As a library owner I also have a lot of work to do and using a bunch of my valuable time to sort out contentID claims for each and every sale plus “educating” customers that some third party will eventually claim the music they just paid for and to contact me so I can work with this third party that has nothing at all to do with my company or my clients and sort it all out for them is a bit ridiculous and really not a very smart move business-wise.
In my opinion it would be best just to upload your music yourself to your own youtube channel to keep track of who might be falsely claiming it. Lots of our composers have done this and it works like a charm.February 13, 2015 at 6:54 pm #20072Mark_PetrieParticipant
Dave, I’m not sure if you’re aware of this, but forcing your customers to verify they have paid for the music they’re using is putting a tedious burden on them. If you’ve ever tried going through YouTube’s system to challenge ‘matched third party content’ you’ll know what I mean. It can take anywhere from a week to a whole month to get an answer, and very often that answer is ‘Dispute rejected, claim has been reinstated.‘
If someone wants to use the music they’ve just paid for, and immediately start monetizing their video, they’re going to be frustrated to find they have to wait weeks to just get an answer.
The most efficient way to remove a claim / white list a video is to contact the content ID company (e.g AdRev) directly. Some are better than others – AdRev will get back to you within a day but others I’ve contacted, like Orchard and European companies, take much longer.
That said, I agree in principle that the creators of the music should be the ones to get the content ID income and not people who use it illegally. I’ve given AdRev a trial run with some of my higher end trailer music (which isn’t in any RF catalog). Of all my music, it’s the most pirated and uploaded to YouTube, so it seemed like a good place to start trying out Content ID.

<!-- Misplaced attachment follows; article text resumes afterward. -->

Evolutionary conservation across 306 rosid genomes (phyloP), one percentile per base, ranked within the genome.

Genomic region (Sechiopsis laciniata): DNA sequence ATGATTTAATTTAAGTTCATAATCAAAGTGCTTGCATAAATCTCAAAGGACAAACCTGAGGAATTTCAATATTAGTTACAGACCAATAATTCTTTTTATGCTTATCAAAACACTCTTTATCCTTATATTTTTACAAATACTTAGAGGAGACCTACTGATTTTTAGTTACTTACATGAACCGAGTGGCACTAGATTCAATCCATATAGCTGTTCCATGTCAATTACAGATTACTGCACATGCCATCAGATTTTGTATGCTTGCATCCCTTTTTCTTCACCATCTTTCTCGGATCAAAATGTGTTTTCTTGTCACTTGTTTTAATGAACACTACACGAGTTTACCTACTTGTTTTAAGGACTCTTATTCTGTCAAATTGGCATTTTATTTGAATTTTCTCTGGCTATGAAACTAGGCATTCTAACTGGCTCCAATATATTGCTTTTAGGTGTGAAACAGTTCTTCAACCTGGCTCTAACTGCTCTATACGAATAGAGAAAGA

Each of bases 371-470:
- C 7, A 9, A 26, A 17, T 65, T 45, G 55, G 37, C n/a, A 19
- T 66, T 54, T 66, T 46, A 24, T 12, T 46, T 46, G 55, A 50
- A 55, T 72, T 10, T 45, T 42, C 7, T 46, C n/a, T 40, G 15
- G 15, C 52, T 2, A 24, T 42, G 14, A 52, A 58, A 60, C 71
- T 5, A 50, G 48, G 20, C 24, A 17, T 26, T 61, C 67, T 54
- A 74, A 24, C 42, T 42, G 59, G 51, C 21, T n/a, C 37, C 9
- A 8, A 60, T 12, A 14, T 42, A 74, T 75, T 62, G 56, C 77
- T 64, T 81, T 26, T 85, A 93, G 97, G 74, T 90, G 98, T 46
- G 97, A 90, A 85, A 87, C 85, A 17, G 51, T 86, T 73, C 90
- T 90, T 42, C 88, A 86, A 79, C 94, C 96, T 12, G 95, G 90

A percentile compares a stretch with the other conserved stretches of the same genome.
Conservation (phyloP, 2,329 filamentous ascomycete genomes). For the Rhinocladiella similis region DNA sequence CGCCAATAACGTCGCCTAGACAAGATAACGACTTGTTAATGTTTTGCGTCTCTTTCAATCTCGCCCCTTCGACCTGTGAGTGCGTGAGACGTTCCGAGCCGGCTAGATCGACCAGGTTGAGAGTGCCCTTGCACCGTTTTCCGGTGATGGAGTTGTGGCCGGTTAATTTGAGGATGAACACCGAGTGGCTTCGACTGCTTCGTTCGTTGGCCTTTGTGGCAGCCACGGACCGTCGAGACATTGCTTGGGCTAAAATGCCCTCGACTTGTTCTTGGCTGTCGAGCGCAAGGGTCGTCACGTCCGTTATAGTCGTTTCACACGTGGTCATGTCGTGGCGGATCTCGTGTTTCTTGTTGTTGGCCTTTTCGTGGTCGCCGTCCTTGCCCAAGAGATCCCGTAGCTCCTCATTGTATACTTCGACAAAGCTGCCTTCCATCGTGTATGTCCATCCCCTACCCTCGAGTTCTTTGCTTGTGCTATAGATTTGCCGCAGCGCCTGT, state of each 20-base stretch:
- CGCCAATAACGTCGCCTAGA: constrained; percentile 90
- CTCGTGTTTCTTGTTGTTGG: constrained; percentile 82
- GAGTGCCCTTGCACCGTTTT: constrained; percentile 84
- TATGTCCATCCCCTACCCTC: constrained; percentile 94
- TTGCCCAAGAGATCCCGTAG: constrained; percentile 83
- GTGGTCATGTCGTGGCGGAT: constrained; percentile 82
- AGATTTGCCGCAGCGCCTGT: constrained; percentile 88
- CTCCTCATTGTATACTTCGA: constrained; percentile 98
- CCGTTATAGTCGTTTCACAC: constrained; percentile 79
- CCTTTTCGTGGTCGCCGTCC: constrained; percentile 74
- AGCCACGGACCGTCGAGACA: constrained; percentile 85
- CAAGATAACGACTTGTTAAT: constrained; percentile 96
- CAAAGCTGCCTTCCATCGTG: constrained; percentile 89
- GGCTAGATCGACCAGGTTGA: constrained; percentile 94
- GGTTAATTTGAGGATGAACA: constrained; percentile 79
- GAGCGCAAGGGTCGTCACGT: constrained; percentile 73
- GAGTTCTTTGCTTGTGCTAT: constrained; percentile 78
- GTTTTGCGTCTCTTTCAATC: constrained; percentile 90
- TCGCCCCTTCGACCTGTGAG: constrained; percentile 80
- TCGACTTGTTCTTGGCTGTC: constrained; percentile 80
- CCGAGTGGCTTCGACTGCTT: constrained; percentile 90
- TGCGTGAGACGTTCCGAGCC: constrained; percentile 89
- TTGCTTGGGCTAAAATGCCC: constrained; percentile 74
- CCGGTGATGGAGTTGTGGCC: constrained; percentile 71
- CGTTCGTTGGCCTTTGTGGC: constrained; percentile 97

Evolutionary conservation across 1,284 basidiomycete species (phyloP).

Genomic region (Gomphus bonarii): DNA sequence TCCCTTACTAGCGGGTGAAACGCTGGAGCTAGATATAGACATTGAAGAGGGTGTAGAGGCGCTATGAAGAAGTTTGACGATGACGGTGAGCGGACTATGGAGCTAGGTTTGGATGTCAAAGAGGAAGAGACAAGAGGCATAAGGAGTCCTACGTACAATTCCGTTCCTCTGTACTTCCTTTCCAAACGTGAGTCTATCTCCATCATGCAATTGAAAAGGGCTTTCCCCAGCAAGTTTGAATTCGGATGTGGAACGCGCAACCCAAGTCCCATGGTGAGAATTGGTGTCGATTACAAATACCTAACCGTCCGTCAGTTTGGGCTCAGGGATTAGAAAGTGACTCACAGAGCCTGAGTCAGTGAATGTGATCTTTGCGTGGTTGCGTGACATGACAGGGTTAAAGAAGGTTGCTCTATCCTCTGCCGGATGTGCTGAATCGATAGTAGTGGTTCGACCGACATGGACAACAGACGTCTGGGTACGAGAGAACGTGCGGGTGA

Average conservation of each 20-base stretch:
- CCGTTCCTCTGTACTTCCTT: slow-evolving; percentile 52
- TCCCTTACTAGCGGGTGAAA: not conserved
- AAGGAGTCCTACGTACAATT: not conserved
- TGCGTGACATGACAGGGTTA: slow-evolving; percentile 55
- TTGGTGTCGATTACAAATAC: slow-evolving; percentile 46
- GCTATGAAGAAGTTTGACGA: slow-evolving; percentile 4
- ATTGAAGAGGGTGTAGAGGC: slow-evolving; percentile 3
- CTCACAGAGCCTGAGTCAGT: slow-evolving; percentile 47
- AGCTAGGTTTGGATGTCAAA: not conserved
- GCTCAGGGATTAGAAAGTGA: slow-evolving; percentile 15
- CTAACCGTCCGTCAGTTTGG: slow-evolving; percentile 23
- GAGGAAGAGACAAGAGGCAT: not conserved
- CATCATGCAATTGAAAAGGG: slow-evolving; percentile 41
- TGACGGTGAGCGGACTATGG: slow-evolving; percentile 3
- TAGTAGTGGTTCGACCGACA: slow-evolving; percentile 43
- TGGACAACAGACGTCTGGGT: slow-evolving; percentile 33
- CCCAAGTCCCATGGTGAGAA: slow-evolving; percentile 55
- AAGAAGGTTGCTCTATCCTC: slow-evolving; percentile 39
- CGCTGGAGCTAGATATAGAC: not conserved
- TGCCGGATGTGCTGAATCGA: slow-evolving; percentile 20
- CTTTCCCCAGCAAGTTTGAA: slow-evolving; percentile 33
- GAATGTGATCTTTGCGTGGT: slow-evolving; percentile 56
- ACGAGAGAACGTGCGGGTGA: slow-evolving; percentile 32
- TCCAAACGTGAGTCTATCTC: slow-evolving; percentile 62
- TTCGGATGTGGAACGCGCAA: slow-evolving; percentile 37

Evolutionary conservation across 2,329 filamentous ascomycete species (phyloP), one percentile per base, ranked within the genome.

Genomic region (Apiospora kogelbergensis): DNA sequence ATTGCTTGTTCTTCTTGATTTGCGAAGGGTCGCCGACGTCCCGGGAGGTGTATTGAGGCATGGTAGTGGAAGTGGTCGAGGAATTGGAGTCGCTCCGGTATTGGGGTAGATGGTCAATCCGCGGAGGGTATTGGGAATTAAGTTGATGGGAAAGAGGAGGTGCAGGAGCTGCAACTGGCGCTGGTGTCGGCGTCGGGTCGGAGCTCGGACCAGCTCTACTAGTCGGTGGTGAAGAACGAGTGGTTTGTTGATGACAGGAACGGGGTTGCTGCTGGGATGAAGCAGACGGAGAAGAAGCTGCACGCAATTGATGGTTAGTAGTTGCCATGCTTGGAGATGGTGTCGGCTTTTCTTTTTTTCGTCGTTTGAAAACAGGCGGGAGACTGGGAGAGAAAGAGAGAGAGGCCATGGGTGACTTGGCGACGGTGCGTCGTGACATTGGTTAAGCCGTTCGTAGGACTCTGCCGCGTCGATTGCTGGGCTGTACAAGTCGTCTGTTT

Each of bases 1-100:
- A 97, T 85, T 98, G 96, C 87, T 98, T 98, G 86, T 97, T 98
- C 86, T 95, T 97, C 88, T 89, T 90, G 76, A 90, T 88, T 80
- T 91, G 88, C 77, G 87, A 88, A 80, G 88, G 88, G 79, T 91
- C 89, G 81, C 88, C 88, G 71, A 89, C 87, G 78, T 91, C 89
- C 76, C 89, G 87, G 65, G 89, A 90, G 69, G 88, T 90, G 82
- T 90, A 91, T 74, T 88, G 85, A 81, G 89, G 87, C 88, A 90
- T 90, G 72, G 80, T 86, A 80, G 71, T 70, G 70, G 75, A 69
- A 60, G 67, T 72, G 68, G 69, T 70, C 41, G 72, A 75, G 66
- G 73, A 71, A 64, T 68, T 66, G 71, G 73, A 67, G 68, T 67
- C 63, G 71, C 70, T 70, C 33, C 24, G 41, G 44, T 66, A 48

Hopefully this technology finds a solution soon, because the system is definitely broken right now. Audiosocket is working on something.February 13, 2015 at 7:11 pm #20073
Haven’t had time to think about this. I’ve never done a youtube video.
What’s the process? What software do I need?February 13, 2015 at 7:14 pm #20074Mark_PetrieParticipant
What’s the process? What software do I need?
I just used iMovie to create a one frame slideshow. Uploaded an hour’s worth of music per video.February 13, 2015 at 7:17 pm #20075
This thread has some comments about policing your catalog with your own youtube channelFebruary 13, 2015 at 7:22 pm #20077
Thanks!February 13, 2015 at 8:41 pm #20079soundroadParticipant
I did not place my music in the content ID, since most libraries against it. As a result, one person sells my music under his own name, and I do not even know about it!
Currently my track is recognized as his song. And I have to play the police to find this guy… What a world!February 13, 2015 at 8:53 pm #20080
He would have sold your music under his own name had you placed your music in contentID as well.
Again, placing your music in contentID does not prevent people from stealing your music. That is some kind of contentID myth that some composers are starting.February 14, 2015 at 6:36 am #20085MuscoSoundParticipant